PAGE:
Well, that's hard to answer, carry trade probably won't for the reasons listed above. However a trader had better not to try to predict market conditions, but to trade strategies that can survive the unfavorable periods, which always come sooner or later. Some markets/periods are better for trend following systems and others for counter-trending (or mean reversion) systems, but that might change over time. Consistency and risk management are the keys.

At Currensee, I trade short-term trend following systems (H1 swing trading) on the major pairs. Major currency pairs tend to build up larger trends, because they are rather moved by global fundamental events than speculation, so for that reason trend following seems to be more apt for these instruments. But this doesn't mean that range bounded periods would not come from time to time even during volatile periods.

What would a breakup of the euro mean for your strategy?

This is an interesting question, indeed. It already occurred at Asirikuy before, and we made experiments to model this problem. The introduction of the euro in 1999 gives us the opportunity to model the impact of an instrument change. We created a few daily trading systems with the help of our genetic algorithm framework, that were optimized on the historical price data of the DEM/USD pair during the 1990 - 1999 period. These systems were then backtested on EUR/USD from 2000-2010. Those systems that were stable during the original optimization period - which means that their performance didn't deteriorate dramatically when we changed slightly their entry/exit parameters or the spread - did well on EUR/USD in the 2000-2010 out-of-sample period, in fact most of them did a bit better.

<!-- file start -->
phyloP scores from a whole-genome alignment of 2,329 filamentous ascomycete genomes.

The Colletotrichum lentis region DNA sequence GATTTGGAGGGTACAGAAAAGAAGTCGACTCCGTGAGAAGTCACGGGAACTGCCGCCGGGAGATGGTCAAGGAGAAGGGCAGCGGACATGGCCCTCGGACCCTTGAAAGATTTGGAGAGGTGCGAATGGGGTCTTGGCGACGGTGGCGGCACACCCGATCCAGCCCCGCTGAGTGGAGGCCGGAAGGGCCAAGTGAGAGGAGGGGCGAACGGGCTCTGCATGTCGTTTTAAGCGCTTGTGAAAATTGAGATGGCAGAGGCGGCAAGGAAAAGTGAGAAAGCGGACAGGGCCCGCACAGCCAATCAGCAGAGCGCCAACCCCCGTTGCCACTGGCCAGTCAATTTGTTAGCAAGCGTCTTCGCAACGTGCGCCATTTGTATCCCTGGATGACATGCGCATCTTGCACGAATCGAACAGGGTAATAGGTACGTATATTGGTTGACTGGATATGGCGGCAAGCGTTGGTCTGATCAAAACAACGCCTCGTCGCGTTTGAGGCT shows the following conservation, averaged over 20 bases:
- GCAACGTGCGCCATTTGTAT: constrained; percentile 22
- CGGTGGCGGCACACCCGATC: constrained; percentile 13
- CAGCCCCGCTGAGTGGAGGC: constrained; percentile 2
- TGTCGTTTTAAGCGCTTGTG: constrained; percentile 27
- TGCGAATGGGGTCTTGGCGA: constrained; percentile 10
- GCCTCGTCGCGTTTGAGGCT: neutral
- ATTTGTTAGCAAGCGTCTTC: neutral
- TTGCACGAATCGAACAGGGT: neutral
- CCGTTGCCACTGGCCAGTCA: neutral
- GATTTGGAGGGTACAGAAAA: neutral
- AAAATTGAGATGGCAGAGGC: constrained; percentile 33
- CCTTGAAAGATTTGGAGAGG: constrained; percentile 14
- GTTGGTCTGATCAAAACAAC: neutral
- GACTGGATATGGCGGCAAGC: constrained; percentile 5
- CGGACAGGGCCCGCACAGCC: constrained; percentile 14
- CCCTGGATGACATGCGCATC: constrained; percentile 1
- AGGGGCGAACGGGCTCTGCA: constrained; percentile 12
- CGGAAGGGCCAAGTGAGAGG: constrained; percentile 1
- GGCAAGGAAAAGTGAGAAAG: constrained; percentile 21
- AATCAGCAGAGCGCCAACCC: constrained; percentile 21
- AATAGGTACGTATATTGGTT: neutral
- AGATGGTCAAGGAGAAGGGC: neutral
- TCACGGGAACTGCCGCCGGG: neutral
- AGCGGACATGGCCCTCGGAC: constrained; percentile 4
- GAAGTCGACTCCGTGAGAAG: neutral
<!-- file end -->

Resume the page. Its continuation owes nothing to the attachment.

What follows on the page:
What that means is that before 2000 it was the Deutsch mark which represented the best the economic performance of the continental Europe, no wonder that Germany is called the economic engine of the EU. After the birth of the euro the characteristics of the market didn't change much: the same traders in the same institutions / banks / corporations in the same time zone speculated or hedged on fundamental events of the same economic conglomerate. In addition the EUR/USD became more liquid than the DEM/USD, which means that technical trading works a bit better in this market.

The same can be assumed in the opposite process when euro ceases to exist. The economic environment won't change dramatically, but the new currency (maybe the euro of a smaller group of countries or the Deutsch mark) will be less liquid, so technicals will work less, and this might mean slightly worse performance.

Of course if the breakup happens in a chaotic manner that might mean that the new currency pair will not be accessible for the retail traders for some time. In that regard we don't have experience - and I personally would be glad not to have one - but time will tell.